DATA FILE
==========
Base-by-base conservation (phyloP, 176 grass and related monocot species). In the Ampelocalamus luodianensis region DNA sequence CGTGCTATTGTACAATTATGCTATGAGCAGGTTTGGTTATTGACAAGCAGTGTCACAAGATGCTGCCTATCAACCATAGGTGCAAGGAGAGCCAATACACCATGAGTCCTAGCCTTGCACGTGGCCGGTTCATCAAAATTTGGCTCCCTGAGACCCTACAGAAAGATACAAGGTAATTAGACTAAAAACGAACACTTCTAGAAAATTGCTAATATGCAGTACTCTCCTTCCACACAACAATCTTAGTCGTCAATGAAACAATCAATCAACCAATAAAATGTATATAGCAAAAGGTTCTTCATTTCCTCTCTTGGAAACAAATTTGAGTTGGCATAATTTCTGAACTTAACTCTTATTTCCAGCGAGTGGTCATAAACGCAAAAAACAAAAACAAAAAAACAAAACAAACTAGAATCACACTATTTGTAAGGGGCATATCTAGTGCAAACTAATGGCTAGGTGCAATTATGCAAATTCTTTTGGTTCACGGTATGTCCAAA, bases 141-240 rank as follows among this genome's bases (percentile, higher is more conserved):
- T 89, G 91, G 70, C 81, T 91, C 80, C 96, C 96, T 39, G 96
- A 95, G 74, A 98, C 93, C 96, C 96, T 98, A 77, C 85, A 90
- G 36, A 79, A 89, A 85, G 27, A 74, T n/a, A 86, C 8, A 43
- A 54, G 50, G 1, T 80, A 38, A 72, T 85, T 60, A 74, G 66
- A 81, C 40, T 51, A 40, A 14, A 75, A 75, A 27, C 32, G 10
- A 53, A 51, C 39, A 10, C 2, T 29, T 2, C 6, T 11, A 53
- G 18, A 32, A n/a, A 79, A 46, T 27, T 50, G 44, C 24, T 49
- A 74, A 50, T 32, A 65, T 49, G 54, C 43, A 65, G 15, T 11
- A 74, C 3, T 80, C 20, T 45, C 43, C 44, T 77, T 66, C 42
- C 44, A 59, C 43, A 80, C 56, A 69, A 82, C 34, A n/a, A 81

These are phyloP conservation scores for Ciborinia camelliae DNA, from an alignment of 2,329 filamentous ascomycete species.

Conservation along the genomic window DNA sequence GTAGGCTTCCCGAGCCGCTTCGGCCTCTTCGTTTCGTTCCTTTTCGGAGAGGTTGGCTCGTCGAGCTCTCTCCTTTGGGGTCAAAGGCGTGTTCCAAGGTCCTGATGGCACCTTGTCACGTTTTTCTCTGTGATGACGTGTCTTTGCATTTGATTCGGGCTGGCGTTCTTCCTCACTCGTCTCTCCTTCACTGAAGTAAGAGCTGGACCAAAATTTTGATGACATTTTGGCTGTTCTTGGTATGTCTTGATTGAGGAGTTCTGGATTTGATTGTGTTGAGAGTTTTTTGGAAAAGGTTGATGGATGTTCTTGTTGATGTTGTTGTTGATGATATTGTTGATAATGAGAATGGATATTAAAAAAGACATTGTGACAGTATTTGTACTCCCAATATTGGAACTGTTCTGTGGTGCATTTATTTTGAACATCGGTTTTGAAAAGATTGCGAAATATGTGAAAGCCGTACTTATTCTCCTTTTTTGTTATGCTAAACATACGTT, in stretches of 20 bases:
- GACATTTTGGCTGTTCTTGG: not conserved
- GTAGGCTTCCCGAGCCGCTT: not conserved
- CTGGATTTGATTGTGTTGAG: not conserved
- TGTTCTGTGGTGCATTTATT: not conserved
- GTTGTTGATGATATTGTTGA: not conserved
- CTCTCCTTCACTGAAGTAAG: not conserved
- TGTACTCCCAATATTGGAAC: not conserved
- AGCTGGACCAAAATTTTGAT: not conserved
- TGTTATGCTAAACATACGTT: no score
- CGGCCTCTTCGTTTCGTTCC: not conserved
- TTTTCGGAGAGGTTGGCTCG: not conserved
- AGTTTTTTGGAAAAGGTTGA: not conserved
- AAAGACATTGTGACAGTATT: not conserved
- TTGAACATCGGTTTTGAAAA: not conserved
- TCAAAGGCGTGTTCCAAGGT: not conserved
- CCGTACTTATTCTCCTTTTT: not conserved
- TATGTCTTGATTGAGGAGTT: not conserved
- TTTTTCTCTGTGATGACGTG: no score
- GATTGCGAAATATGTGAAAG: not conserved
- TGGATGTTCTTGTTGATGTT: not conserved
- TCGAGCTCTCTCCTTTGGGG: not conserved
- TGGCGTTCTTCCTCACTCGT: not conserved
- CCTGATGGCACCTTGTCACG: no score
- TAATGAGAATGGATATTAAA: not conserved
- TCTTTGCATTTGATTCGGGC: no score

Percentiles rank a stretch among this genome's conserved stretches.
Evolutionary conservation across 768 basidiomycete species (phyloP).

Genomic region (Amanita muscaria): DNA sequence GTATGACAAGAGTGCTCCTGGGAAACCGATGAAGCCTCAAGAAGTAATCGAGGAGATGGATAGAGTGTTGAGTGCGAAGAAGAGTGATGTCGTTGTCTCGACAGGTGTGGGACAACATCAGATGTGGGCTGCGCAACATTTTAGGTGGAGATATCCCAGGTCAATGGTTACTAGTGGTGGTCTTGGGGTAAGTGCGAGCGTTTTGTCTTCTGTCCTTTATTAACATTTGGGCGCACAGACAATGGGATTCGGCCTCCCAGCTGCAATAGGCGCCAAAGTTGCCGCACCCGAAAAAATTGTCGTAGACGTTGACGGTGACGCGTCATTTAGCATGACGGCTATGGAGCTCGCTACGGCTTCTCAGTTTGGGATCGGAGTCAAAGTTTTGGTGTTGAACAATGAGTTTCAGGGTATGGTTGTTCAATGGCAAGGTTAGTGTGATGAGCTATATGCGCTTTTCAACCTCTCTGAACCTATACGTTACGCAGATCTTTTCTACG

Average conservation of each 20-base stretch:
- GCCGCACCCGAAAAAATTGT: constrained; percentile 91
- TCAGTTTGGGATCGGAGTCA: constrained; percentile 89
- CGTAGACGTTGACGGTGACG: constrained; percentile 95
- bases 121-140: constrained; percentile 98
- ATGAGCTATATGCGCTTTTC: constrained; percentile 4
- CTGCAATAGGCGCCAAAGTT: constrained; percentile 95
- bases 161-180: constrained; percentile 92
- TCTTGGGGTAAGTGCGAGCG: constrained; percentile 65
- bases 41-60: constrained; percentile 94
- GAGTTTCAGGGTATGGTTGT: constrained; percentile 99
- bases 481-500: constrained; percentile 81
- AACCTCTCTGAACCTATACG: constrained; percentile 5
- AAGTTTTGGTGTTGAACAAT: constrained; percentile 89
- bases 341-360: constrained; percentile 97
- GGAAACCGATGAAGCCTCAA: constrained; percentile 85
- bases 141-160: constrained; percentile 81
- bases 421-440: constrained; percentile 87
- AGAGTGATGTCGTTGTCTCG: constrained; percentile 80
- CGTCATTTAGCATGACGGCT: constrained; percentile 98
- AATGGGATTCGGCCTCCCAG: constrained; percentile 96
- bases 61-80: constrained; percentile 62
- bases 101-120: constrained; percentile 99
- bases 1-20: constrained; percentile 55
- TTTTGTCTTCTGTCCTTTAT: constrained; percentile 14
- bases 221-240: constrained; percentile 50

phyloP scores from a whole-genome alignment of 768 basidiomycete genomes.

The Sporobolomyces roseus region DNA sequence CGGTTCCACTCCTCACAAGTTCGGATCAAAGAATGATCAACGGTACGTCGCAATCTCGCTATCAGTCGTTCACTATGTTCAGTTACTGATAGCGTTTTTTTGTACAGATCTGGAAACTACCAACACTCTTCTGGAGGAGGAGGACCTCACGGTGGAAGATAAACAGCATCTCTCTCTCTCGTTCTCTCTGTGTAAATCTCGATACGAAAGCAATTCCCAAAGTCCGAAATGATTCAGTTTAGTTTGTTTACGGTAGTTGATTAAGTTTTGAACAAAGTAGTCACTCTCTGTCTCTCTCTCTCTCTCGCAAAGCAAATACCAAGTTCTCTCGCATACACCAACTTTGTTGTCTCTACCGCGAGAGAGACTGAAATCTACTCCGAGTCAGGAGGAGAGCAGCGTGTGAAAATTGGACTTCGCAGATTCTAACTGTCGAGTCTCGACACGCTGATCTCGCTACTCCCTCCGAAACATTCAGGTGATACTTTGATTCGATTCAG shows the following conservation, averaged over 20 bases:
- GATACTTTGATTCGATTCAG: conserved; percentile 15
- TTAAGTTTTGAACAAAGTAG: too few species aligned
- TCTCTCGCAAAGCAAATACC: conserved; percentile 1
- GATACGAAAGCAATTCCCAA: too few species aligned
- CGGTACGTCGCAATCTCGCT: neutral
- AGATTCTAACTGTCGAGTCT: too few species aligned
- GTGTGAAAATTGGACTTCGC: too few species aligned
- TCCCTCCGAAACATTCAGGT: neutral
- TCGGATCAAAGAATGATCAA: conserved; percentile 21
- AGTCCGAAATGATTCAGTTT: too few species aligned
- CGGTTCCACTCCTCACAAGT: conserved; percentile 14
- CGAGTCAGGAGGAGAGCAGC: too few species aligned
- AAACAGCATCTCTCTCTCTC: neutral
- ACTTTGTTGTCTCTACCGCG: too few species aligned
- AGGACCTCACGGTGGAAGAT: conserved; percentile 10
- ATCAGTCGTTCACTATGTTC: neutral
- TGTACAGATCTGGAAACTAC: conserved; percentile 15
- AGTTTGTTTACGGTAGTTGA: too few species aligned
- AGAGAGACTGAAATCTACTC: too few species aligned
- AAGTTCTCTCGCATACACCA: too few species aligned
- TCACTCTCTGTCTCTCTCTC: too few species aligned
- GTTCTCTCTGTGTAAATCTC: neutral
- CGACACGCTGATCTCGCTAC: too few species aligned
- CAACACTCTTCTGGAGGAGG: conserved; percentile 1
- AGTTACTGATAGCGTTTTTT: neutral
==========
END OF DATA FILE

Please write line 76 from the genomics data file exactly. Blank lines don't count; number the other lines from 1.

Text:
- GTGTGAAAATTGGACTTCGC: too few species aligned